Conversion-oriented content typically nudges readers in the direction of some type of an action.
But if you just state that out right – “Click here to buy!” – inside your article, this will just throw people off.
In-content call-to-action could be to sign up for a newsletter, take a free e-course, or buy a product.
Once you’ll stop trying to sell from your content and let your content speak for what you are (or your product is) worth, then you’ll see your content marketing finally bring in real sales and loyal customers.
Here are a few types of content that sells without actually being salesy:
1. Success Stories and Case Studies
Story-telling works because people relate to other people, not brands. They want to hear how other people benefit from what you sell, and in what way.
The best types of stories typically use a structure with three acts. This model splits long text into three pieces:
- Setup: In this part, the environment is described and the expectations established for what people should do, act like, and be like. This scene shows normal life in this environment and at the close of the first act, something disrupts the normality and causes the protagonist to make a decision or get into action.
- Confrontation: This scene is where the protagonist finds solutions to their problems, but keeps on running up against bigger problems. The protagonist is not yet able to handle the problems that keep coming their way. If the protagonist wants to succeed, they must acquire new skills, or have new experience that takes them to a level they have to be to fix the world.
- Resolution: In this part, the story takes the reader to intense moments and the ultimate highlight. Victory is gained, and the protagonist has a new sense of self.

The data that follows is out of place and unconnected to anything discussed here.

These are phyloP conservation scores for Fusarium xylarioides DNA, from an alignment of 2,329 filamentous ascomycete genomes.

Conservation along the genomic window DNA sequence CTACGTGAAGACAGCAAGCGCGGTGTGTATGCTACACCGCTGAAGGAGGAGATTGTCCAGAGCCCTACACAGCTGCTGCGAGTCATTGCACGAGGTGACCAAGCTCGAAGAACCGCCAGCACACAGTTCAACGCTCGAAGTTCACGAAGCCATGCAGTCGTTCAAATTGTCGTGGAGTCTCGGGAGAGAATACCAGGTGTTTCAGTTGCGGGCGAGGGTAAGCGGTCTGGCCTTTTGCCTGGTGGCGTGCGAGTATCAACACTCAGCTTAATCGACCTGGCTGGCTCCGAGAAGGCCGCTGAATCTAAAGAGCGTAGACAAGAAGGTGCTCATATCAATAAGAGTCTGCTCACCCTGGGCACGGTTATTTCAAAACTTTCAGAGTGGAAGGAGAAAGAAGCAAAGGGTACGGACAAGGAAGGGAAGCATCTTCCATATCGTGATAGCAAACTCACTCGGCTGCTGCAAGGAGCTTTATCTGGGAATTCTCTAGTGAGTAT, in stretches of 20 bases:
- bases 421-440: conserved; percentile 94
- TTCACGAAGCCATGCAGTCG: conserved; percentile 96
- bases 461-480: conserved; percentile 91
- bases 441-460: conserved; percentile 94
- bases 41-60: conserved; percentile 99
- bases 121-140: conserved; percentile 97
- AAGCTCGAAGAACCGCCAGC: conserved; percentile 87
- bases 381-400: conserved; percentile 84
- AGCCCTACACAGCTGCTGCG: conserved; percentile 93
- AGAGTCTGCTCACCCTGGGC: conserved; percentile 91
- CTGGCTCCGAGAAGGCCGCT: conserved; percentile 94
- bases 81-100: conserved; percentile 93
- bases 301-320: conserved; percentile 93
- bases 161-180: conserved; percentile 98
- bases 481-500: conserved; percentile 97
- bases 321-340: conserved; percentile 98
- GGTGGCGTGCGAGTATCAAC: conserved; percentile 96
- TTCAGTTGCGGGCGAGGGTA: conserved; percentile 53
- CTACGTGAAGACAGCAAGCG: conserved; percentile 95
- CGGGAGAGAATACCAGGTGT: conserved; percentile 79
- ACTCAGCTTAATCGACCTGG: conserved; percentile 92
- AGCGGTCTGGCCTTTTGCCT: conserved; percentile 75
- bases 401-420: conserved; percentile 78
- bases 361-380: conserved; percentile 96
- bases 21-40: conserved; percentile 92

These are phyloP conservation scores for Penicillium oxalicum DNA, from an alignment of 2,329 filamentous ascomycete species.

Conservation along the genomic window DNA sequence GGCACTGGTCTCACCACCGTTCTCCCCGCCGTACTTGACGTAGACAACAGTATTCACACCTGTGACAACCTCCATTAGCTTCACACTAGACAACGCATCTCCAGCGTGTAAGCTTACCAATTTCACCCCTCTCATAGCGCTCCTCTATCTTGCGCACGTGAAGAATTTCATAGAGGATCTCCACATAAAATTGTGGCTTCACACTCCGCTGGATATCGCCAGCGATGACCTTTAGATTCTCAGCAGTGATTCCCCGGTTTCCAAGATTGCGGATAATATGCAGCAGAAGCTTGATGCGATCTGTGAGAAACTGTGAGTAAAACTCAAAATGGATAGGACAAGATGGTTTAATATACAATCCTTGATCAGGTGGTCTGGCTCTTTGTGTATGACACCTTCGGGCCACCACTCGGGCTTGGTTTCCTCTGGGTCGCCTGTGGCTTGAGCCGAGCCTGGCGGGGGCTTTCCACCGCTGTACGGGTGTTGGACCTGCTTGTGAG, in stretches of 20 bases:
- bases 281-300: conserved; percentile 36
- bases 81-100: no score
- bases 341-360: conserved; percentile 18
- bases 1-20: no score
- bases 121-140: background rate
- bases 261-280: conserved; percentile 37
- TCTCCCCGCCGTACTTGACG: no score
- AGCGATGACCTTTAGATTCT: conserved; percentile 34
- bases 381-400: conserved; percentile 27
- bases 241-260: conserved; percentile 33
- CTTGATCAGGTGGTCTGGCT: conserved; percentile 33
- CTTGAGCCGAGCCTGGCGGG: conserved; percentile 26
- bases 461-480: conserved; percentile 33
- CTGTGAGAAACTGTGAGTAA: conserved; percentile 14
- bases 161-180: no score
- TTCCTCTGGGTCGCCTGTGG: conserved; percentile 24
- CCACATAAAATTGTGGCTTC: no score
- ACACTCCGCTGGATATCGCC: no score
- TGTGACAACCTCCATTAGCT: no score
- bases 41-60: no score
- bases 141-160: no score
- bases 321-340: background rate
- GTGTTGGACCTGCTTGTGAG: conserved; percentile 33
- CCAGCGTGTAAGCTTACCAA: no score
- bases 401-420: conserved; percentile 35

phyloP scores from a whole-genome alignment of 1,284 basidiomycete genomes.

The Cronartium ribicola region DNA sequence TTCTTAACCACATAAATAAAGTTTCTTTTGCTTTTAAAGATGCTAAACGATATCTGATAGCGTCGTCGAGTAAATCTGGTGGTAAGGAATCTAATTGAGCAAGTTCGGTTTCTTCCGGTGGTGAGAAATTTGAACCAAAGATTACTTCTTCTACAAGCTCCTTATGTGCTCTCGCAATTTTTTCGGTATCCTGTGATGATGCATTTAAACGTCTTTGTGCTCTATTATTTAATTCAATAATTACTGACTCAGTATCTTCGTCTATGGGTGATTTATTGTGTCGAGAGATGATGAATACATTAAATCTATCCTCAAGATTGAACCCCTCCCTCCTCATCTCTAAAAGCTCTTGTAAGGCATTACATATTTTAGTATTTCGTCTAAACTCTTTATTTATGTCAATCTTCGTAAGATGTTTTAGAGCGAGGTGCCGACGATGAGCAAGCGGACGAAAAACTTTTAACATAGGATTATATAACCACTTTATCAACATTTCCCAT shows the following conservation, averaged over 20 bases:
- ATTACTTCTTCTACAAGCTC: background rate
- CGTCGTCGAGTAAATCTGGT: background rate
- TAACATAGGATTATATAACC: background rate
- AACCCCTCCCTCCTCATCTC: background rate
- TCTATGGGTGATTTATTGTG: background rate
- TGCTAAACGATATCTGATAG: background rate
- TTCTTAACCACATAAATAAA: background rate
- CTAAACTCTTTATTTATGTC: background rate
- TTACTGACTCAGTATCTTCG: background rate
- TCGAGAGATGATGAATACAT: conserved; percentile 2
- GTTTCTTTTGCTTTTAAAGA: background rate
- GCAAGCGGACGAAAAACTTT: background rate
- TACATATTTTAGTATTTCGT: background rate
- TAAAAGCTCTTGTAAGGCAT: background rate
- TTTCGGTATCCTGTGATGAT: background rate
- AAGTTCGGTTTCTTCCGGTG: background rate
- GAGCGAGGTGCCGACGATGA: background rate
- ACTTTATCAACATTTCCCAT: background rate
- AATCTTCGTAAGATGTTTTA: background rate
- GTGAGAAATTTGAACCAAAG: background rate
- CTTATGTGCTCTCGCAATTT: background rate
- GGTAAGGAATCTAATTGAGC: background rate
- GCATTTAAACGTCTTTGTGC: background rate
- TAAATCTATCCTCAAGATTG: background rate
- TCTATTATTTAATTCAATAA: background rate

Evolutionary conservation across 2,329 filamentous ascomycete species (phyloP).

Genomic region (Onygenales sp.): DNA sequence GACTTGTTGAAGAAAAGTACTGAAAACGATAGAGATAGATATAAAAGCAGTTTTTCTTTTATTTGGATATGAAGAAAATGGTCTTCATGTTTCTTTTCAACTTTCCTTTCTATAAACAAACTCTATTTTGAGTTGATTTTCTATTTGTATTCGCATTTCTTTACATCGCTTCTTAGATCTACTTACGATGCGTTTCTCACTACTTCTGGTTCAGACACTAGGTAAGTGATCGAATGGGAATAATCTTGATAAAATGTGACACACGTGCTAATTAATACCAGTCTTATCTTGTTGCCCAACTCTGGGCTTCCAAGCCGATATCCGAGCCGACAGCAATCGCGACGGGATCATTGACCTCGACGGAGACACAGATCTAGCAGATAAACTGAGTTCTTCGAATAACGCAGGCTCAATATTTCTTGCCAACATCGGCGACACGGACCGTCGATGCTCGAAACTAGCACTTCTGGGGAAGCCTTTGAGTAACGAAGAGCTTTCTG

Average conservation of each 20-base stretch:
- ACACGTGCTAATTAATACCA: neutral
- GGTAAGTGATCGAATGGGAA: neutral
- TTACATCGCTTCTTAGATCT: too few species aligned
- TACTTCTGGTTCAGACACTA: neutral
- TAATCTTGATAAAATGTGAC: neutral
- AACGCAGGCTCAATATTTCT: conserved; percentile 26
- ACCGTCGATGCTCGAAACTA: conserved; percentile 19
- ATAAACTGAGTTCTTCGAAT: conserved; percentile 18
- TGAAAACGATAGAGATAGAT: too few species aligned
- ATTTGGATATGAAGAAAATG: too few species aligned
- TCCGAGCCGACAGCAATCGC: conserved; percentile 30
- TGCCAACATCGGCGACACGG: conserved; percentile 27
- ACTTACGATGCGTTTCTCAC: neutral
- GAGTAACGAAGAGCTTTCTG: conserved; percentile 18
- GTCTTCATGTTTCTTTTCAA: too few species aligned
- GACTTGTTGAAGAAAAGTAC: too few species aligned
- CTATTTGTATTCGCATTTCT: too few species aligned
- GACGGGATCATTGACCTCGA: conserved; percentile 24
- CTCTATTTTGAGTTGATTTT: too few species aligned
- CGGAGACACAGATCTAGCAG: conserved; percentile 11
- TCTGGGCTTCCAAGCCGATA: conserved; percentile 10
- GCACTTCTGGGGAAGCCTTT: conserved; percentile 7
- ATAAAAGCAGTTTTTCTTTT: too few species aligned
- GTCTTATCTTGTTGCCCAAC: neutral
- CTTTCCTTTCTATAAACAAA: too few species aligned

Users want to know what the amazing features of your product are and you have to tell them. Also try telling stories about individuals who have built their business while they conquered their own demons, found mentors, and reached the top with a new understanding of who they are. Share challenges of your users and even tell them about a bit about yourself.
Although different formats can be used to tell case studies, it is a content format that is very well suited to storytelling.
When relating case studies:
- Talk about successes and failures: Case studies can be related to much better when they are about actual people, and people often go through failure before they achieve success. Talk about the journey people took to get to success with your services and products.
- Make it about the user: Case studies should not be about the product, but how the product helped a person in their journey. Always keep the focus on the user with the product only forming a small portion of the story.
Question research will help you find those struggles to build an effective case study around. It can be as simple as running Text Optimizer and see what types of questions that relate to your products people ask online:
Text Optimizer extracts related concepts and questions from Google’s search results, so using it will also help you optimize your content for organic search positions.
Lists always work, with top 10 lists working the best. Almost 30% of all blog posts are lists, so using lists is likely to work for you too.
When creating a list:
- Meet the need: Don’t create lists simply for the sake of it, but focus on helping readers and users fill a need or solve a problem. Again, question research will help!
- Experiment with numbers: Although top 10 lists are very popular, bigger list, even hundreds of strategies, tips and resources, also do very well.